Tag Archives: Latin America

Japan Sends Home Japanese

During the booming 1980s, the Japanese government sent out a call to people of Japanese descent who had migrated to South America over a hundred years ago to please return to their ancestral home where good jobs were available. The Japanese economy was in desperate need of individuals willing to do the dirty jobs that native born people did not wish to do. Over a half million Japanese of the dispora returned home and found work in the blue collar sector of the economy. As with most immigrants they soon discovered native born Japanese complained they did not learn the language quickly enough or were criminals or lazy or anyone of the usual complaints uttered toward those of foreign birth.

The Japanese economy is now having problems so the government is offering to pay the way back home to South America of those who are of Japanese descent. Of course, if a person takes the offer they will not be allowed to return if the economy picks up. A new film, “Sour Strawberries” depicts what has happened to these people who believed in the Japanese offer and have learned to their misfortune, being of Japanese descent only goes so far when times are bad. Go back to Brazil or Peru is now the slogan for the nikkei.

Women In Chile Unprotected Against Family Abuse

Chile’s Nation Women Service (SERNAM) confirmed it is attempting to persuade the country’s Family Tribunals to assume a more proactive role in protecting women from abusive husbands. In a recent case which attracted national attention, Katherine Casas was brutally murdered by her former husband after unsuccessfully trying to obtain assistance from the Family Court system.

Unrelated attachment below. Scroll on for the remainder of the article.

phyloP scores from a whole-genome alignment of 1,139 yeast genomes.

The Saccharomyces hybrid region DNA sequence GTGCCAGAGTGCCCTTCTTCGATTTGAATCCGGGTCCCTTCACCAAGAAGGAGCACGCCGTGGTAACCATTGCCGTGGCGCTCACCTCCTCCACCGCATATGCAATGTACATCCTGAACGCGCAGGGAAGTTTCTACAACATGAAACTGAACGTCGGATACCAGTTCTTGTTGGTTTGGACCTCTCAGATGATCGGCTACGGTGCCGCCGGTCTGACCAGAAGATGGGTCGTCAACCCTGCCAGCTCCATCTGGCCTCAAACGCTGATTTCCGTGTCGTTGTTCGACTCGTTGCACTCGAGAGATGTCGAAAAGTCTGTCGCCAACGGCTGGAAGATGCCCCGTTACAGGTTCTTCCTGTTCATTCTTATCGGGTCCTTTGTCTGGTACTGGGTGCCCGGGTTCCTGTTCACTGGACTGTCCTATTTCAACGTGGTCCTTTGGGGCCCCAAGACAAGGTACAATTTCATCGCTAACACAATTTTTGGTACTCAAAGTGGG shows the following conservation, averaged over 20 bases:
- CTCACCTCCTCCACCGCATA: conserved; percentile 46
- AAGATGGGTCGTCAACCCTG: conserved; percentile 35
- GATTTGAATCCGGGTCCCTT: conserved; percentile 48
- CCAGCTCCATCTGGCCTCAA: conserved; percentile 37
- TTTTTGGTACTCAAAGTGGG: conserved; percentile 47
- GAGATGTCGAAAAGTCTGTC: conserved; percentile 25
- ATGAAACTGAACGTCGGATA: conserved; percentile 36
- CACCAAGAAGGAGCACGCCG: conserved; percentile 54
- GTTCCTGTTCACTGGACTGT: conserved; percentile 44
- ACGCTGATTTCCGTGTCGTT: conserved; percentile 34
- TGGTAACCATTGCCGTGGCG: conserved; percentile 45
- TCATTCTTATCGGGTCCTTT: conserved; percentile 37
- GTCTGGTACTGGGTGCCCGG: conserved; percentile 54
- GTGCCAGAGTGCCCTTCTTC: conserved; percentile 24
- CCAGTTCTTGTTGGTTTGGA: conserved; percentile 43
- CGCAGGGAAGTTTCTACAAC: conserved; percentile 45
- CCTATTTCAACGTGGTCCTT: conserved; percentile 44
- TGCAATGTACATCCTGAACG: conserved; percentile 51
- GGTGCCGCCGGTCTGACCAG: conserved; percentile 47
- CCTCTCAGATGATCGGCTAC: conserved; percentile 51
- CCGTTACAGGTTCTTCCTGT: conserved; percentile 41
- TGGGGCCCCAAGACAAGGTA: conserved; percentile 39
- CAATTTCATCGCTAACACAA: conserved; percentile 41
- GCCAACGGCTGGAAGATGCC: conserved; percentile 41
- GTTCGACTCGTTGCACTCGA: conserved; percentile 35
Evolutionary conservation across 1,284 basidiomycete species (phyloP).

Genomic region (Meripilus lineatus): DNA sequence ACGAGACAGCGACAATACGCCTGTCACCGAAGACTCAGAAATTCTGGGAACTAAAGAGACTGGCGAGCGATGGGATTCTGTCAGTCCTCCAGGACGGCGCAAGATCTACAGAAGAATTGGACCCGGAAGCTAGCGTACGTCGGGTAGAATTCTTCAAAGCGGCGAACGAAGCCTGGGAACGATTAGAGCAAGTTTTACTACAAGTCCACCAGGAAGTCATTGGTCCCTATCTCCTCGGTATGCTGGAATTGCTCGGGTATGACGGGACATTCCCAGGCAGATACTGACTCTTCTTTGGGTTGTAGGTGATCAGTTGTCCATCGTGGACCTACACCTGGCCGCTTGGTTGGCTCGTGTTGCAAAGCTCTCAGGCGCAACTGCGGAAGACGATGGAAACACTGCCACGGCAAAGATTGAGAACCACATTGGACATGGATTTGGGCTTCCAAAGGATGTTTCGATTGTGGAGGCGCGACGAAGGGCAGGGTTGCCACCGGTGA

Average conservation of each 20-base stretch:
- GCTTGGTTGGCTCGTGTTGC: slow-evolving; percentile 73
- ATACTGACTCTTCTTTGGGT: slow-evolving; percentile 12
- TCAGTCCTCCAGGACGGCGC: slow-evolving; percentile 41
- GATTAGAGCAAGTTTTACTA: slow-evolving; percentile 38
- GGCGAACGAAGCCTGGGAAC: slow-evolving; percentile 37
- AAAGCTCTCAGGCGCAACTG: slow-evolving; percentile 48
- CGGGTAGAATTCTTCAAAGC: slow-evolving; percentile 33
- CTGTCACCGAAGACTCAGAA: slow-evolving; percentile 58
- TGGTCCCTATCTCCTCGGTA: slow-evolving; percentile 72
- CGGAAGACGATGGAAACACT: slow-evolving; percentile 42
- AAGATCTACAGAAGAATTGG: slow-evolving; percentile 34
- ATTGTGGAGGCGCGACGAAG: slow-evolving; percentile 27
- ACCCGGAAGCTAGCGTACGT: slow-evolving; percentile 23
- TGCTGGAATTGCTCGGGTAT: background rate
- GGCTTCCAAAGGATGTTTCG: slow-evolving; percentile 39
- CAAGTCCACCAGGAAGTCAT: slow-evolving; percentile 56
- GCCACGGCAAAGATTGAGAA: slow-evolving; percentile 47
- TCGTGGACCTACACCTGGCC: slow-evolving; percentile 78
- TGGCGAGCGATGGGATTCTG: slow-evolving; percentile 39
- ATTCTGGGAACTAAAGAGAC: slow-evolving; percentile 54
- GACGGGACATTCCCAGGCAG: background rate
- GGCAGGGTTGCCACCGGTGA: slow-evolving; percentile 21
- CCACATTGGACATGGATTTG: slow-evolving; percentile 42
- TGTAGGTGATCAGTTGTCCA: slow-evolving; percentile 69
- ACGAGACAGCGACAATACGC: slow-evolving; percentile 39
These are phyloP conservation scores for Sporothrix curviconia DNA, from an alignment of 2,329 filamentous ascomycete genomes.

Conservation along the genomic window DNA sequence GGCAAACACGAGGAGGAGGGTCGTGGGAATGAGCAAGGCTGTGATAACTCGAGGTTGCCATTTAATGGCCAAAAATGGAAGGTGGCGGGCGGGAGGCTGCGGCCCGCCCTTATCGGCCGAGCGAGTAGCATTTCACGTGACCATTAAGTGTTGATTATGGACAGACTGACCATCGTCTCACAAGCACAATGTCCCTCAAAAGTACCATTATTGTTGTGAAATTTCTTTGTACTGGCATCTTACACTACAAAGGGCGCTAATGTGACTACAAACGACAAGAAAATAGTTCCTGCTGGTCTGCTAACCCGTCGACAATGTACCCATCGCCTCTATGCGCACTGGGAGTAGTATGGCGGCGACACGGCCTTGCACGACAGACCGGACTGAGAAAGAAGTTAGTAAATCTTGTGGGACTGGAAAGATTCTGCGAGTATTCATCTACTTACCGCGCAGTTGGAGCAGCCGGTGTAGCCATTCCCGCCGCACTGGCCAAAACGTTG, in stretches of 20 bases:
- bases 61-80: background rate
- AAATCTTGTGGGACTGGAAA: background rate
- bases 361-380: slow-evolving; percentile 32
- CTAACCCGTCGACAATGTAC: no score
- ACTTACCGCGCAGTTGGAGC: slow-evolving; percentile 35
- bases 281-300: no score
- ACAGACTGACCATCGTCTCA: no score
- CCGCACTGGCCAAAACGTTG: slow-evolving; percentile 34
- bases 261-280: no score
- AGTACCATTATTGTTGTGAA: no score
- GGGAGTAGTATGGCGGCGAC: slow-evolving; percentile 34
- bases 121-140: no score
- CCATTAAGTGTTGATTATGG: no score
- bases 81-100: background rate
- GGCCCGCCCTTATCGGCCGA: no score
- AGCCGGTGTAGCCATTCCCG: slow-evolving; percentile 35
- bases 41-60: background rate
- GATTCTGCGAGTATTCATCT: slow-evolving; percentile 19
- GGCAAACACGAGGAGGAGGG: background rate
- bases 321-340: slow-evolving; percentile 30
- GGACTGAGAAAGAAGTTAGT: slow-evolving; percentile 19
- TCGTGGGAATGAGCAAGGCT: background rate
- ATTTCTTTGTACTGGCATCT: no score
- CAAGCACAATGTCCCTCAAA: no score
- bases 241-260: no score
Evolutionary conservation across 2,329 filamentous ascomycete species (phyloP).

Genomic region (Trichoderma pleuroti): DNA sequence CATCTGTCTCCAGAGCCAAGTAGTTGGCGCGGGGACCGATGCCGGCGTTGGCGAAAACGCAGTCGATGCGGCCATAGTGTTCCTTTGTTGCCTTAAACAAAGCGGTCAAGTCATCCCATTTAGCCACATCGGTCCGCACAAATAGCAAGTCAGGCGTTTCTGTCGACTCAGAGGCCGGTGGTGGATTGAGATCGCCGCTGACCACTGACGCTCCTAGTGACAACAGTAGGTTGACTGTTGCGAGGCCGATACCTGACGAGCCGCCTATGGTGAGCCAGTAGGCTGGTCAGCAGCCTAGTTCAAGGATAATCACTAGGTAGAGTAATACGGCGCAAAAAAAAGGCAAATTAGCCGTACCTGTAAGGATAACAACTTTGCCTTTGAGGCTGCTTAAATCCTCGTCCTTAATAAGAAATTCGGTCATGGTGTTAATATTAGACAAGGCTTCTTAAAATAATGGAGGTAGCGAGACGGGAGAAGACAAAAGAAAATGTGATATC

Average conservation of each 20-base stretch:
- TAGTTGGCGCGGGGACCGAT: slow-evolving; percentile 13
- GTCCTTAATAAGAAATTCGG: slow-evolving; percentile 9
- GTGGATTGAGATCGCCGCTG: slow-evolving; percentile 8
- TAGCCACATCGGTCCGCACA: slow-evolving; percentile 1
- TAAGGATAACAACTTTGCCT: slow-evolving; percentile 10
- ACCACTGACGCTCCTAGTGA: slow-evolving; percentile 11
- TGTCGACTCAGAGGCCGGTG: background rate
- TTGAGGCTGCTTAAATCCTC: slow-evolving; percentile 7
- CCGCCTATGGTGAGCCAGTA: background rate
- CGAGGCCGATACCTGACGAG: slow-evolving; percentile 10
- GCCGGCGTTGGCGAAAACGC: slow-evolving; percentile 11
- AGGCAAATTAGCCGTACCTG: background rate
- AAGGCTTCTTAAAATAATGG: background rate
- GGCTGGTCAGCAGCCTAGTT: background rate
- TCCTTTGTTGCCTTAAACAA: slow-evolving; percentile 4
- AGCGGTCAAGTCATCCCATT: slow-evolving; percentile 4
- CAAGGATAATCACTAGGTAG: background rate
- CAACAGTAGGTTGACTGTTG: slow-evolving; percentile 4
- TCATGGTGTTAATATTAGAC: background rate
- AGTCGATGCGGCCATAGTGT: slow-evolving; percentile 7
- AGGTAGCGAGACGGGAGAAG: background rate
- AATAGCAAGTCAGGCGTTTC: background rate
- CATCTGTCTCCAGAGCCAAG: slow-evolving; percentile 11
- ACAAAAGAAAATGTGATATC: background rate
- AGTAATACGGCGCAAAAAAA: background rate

Family Tribunals were established in 2005 to mediate family conflicts and essentially were geared to meet the needs of low-income Chileans who lack the means to get involved in legal actions. Casas had told the Family Court her husband told her he would take a knife and slit my throat, but all that was done was setting a court date for further discussion. Under current legislation, it is difficult to convict a sexual aggressor without physical evidence of a woman’s physical struggle against him.

It is clear the Chilean police, like many Latin American constabularies, pay scant attention to men who physically abuse their wives and girl friends. It is viewed as simply his right to display machismo and beat up on women. Until there are changes in these cultural attitudes, little will be done to safeguard the right and physical safety of Chilean women.